Michael Geist (ed.): The Copyright Pentalogy: How the Supreme Court of Canada Shook the Foundations of Canadian Copyright Law (2013)
Filed under book | Tags: · canada, copyright, fair use, internet, law, net neutrality, technology
In the summer of 2012, the Supreme Court of Canada issued rulings on five copyright cases in a single day. The cases represent a seismic shift in Canadian copyright law, with the Court providing an unequivocal affirmation that copyright exceptions such as fair dealing should be treated as users’ rights, while emphasizing the need for a technology neutral approach to copyright law.
The Court’s decisions, which were quickly dubbed the “copyright pentalogy,” included no fees for song previews on services such as iTunes, no additional payment for music included in downloaded video games, and that copying materials for instructional purposes may qualify as fair dealing. The Canadian copyright community soon looked beyond the cases and their litigants and began to debate the larger implications of the decisions. Several issues quickly emerged.
This book represents an effort by some of Canada’s leading copyright scholars to begin the process of examining the long-term implications of the copyright pentalogy. The diversity of contributors ensures an equally diverse view on these five cases, contributions are grouped into five parts. Part 1 features three chapters on the standard of review in the courts. Part 2 examines the fair dealing implications of the copyright pentalogy, with five chapters on the evolution of fair dealing and its likely interpretation in the years ahead. Part 3 contains two chapters on technological neutrality, which the Court established as a foundational principle of copyright law. The scope of copyright is assessed in Part 4 with two chapters that canvas the exclusive rights under the copyright and the establishment of new “right” associated with user-generated content. Part 5 features two chapters on copyright collective management and its future in the aftermath of the Court’s decisions.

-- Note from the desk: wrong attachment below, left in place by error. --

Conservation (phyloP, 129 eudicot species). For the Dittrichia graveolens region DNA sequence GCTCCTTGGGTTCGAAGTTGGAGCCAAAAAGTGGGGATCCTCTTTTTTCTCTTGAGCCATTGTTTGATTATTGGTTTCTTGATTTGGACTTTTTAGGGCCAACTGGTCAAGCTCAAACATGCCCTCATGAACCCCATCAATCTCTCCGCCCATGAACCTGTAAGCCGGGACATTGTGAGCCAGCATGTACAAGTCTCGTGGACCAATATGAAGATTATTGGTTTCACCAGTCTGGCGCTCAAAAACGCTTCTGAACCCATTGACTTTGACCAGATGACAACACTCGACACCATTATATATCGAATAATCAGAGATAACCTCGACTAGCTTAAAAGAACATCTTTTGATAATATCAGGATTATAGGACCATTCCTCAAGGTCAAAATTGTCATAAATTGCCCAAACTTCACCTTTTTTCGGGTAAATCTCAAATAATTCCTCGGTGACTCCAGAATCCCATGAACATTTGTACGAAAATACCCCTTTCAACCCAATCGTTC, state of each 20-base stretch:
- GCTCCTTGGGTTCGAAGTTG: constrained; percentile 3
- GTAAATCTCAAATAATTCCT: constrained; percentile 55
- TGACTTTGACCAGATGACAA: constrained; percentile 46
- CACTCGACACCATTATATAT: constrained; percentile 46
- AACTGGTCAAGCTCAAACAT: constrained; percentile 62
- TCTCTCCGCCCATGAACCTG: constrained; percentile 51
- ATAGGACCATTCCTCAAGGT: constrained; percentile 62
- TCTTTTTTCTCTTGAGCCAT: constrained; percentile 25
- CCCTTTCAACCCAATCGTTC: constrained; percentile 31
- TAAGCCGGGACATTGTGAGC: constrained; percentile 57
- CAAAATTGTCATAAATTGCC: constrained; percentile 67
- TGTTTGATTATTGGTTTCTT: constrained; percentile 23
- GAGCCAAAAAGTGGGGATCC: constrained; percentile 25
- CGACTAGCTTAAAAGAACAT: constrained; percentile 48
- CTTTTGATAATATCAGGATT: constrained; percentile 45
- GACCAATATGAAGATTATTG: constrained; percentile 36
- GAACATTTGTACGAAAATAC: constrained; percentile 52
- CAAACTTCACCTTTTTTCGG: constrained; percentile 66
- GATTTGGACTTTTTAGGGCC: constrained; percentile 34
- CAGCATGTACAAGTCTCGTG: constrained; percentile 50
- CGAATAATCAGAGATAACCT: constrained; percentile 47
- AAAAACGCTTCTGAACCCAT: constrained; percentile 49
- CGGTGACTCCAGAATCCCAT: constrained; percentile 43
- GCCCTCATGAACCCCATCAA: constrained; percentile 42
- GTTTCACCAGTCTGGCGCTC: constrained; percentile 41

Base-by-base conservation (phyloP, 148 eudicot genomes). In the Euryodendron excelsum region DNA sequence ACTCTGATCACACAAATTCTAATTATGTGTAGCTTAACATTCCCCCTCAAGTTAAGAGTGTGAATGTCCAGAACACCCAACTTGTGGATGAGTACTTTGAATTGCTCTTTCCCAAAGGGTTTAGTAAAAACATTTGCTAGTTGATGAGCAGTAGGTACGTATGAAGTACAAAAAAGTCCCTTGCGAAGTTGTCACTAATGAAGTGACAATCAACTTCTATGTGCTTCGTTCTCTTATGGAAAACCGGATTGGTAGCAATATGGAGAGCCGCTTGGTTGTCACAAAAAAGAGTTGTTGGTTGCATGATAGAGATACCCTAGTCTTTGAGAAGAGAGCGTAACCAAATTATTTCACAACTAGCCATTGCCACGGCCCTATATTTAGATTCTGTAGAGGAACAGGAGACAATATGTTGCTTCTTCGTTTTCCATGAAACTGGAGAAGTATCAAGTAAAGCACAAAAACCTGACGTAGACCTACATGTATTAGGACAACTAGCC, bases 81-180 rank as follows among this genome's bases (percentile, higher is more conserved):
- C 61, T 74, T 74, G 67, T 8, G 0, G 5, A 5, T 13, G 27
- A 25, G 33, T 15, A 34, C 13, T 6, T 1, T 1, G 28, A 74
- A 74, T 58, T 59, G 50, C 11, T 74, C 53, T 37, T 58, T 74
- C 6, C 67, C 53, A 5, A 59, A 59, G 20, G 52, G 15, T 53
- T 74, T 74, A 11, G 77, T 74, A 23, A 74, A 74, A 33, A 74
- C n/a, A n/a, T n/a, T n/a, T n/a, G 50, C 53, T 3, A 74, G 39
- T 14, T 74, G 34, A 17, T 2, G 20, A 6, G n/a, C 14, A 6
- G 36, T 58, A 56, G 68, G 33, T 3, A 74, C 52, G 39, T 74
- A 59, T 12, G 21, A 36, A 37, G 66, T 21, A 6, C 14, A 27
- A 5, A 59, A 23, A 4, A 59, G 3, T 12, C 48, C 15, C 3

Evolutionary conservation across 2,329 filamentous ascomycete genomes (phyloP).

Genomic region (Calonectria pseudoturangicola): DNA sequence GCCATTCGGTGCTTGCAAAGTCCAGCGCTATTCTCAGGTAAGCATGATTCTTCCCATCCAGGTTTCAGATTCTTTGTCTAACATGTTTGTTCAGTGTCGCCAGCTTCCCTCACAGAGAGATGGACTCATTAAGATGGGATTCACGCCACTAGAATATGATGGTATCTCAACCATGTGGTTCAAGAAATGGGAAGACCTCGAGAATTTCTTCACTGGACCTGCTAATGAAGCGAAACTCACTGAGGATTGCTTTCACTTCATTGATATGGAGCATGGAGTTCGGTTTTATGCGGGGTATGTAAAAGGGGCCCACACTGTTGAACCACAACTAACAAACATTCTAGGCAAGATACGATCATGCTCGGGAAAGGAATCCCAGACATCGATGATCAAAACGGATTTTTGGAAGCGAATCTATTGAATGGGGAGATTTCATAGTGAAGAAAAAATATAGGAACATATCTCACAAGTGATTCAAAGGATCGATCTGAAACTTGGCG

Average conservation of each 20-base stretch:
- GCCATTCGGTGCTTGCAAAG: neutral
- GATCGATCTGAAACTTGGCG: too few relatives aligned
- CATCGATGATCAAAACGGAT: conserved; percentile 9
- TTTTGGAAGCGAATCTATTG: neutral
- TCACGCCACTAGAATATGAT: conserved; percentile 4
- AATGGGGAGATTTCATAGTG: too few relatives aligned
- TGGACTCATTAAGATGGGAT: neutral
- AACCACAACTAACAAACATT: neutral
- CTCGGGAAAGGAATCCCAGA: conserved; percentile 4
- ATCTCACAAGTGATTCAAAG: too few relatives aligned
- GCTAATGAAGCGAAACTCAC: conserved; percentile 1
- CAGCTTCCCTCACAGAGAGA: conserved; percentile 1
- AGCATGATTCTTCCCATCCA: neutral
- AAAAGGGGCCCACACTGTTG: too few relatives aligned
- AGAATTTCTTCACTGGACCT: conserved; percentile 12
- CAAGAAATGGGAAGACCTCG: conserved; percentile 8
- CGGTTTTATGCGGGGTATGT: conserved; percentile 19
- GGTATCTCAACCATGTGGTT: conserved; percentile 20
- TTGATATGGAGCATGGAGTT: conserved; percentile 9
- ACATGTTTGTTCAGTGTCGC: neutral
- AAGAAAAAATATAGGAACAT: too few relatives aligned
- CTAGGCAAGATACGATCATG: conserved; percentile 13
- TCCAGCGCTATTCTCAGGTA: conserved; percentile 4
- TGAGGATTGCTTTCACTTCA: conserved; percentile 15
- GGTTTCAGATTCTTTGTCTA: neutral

This volume represents the first comprehensive scholarly analysis of the five rulings. Edited by Professor Michael Geist, the Canada Research Chair in Internet and E-commerce Law at the University of Ottawa, the volume includes contributions from experts across Canada. This indispensable volume identifies the key aspects of the Court’s decisions and considers the implications for the future of copyright law in Canada.
Publisher University of Ottawa Press, April 2013
Creative Commons License Attribution-Non Commercial Share Alike 3.0
Filed under book | Tags: · canada, community, community informatics, networks, smart communities, wireless networks
Connecting Canadians represents the work of the Community Research Alliance for Community Innovation and Networking (CRACIN), the largest national and international research effort to examine the burgeoning field of community informatics, a cross-disciplinary approach to the mobilization of information and communications technologies (ICT) for community change.
Funded for four years by the SSHRC’s Initiative for the New Economy, CRACIN systematically studied a wide variety of Canadian community ICT initiatives, bringing perspectives from sociology, computer science, critical theory, women’s studies, library and information sciences, and management studies to bear on networking technologies. A comprehensive thematic account of this in-depth research, Connecting Canadians will be an essential resource for NGOs, governments, the private sector, and multilateral agencies across the globe.
Edited by Andrew Clement, Michael Gurstein, Graham Longford, Marita Moll, and Leslie Regan Shade
Publisher Athabasca University Press, July 2012
ISBN 1926836049, 9781926836041
Creative Commons License, Attribution–Noncommercial–No Derivative Works 2.5 Canada
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